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 Jean Wolverton Petite  (1892 - 1974)

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Lived/Active: United States      Known for: Painting, illustration

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This biography from the Archives of AskART:
Jean Wolverton Petite (1892-1974)

She was born in a farmhouse near Tacoma, Washington on February 20th, 1892.  She grew up in Portland, Oregon, where she showed an early interest  in flowers and birds, and her mother encouraged her natural talent for drawing them.  She graduated from Lincoln High School and from Reed College.  After teaching for two years, she married J. Edward Petite, who was then principal of the Harney School in Vancouver, Washington.  The couple had three sons, Irving, Marvin and Paul.

Later they moved to Seattle, where Mrs. Petite began a series of art courses with some of the leading art teachers of Seattle at that time, including Helen Everett, Paul Emil, Jane Given of the Cornish School and numerous other visiting and local artists.  She completed the art course with a Federal School of rt and she took two courses in art at the Central Washington College.

Mrs. Petite held numerous art shows in Seattle, Bremerton, Portland, Monmouth, Oregon and at the Art Museum of Santa Ana, California, and two shows at the Pacific Grove Museum of Natural History.

Mrs. Petite was one of the Washington Artists whose work was selected to hang in the International Fine Arts Exhibit at the Expo 70 World's Fair held in Osaka, Japan.  She sold numerous covers for magazines, including two covers for Nature Magazine, edited at that time by Bruce Horsfall.  She illustrated two books, The Elderberry Tree and The Best Time of Year, by one of the Petites three sons, Irving Petite.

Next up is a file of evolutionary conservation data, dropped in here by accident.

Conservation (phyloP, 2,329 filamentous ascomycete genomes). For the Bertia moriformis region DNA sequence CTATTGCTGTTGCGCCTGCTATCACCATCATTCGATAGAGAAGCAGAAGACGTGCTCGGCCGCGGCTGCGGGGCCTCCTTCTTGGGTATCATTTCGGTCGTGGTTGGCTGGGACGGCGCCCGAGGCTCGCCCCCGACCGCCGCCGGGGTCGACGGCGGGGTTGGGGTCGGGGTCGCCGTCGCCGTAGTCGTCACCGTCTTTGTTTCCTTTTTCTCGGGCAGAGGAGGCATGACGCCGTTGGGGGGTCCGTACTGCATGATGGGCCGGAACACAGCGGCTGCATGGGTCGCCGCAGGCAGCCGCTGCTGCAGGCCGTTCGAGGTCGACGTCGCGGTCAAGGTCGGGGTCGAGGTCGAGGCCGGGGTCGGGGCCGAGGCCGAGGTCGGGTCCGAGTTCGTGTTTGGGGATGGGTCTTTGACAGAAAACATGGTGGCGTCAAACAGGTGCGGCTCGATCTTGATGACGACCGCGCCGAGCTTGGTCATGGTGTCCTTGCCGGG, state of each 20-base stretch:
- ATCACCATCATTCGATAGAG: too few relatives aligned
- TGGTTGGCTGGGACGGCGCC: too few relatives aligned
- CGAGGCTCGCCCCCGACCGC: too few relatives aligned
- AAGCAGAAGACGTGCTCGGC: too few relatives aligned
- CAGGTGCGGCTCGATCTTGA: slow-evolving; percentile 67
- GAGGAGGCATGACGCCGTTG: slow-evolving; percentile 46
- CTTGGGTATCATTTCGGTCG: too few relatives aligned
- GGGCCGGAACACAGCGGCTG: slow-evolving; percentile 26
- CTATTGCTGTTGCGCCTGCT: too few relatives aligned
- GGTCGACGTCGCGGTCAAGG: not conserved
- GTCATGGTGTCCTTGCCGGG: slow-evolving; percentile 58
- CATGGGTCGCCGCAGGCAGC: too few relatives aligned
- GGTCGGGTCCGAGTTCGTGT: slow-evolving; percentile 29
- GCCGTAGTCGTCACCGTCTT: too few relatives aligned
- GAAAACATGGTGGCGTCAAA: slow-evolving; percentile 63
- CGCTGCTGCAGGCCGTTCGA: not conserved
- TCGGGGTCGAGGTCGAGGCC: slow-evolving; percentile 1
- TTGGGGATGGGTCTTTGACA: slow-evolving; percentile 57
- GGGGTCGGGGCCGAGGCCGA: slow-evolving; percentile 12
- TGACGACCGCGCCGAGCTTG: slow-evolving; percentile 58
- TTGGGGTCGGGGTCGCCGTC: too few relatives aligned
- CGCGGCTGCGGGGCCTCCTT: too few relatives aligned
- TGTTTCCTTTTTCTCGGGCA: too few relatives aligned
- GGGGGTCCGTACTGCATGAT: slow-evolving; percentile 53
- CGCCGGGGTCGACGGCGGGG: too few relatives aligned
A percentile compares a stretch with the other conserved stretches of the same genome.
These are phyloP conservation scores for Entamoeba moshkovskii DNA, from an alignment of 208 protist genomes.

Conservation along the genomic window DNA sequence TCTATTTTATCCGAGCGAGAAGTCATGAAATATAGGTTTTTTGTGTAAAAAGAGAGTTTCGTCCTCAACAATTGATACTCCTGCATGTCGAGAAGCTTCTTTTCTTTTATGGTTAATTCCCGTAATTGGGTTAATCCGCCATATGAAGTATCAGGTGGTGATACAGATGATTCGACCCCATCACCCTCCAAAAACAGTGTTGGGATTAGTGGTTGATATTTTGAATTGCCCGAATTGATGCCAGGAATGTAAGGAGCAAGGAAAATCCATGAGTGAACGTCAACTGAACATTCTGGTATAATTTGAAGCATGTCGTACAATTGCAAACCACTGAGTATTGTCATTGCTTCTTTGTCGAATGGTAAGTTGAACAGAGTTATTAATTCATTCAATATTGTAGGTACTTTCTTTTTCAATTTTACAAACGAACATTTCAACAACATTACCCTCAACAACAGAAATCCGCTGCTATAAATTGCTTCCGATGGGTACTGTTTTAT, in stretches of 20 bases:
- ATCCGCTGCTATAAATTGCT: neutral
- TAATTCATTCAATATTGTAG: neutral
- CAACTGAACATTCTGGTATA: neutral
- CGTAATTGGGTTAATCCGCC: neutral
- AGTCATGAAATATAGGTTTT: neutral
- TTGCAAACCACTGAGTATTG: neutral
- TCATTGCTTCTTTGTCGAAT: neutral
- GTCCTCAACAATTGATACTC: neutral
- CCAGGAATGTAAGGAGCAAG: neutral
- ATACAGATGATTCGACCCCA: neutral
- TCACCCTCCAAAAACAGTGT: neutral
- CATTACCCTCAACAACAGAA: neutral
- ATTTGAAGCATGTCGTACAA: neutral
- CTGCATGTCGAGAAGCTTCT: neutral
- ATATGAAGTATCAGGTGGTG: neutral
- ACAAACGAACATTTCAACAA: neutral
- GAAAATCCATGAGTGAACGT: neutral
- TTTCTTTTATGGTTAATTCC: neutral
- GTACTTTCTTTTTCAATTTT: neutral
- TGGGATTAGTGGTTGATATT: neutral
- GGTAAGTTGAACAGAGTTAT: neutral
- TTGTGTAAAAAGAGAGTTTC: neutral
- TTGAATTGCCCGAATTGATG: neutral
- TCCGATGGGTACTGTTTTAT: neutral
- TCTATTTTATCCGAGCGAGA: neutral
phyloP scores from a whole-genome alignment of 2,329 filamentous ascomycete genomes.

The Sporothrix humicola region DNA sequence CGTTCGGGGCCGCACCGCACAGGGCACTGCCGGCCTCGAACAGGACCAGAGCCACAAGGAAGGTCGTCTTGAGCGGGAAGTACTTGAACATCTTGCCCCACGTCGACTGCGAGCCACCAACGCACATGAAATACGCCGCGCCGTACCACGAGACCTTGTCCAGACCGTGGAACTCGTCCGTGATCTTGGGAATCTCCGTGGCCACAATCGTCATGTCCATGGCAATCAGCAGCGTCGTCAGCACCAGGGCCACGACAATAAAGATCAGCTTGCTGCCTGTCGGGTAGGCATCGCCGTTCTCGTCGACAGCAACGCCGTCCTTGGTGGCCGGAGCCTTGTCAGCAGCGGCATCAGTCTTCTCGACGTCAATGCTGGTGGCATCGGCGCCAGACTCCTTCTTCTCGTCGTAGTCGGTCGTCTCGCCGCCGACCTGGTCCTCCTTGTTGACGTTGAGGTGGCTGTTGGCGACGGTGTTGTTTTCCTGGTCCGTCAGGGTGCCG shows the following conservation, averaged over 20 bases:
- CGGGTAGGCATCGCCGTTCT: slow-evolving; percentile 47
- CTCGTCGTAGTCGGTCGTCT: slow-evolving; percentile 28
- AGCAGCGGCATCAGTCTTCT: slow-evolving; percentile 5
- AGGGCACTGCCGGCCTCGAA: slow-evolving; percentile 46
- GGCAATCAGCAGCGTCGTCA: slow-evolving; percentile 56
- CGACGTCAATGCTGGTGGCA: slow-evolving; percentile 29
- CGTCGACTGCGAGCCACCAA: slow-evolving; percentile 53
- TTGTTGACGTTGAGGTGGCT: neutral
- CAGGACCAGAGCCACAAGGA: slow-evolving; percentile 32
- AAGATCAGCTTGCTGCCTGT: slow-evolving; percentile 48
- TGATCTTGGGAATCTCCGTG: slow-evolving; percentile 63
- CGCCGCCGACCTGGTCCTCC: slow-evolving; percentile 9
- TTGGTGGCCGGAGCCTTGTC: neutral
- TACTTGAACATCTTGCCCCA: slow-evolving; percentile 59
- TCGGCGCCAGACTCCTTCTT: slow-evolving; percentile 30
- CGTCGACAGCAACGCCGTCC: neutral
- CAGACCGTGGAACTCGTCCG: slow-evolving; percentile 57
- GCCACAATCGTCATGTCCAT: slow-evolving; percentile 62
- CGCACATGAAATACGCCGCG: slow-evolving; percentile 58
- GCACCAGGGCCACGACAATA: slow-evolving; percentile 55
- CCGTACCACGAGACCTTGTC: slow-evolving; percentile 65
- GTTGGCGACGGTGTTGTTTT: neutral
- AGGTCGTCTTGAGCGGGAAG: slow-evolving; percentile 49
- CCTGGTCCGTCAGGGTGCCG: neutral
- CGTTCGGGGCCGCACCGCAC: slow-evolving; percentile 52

One of Mrs. Petite's outstanding art achievements was the painting of sets of bird pictures, which were made into slides and which with Teachers' Guides were sold to public schools and colleges from Washington through California.  Mrs. Petite and her husband spent five months in Mexico while she was making an especially interesting set of pictures of the Birds of Mexico.  Each bird picture was accompanied  by a spray of flowers or plants that the particular bird frequented.   She first studied the birds of an area in the field, doing preliminary sketches there.  Later, refinements in plumage and details were obtained from close-up observations of the live birds in zoos, especially the Balboa Zoo in San Diego, and from skins in museums.

The State of California, Division of Parks and Recreation, commissioned Mrs. Petite to do a set of 48 shore and sea birds, and land birds of Point Lobos State Reserve. These illustrations, with script by Milton Frincke and Harold Terry, were printed by the state in a booklet titled Birds of Point Lobos.  It came out in 1972 and enjoyed wide circulation.

In May, 1971, Mrs. Petite was given a "Citation by the Seattle Music and Art Foundation for her enrichment of the cultural life of the community through art".

Jean Wolverton Petite was a member of the Seattle Audubon Society from 1928, when she and her husband and their three sons moved to Seattle, until the time of her death on November 20th, 1974.

Information provided by the artist's great-granddaughter Tonya Morris.

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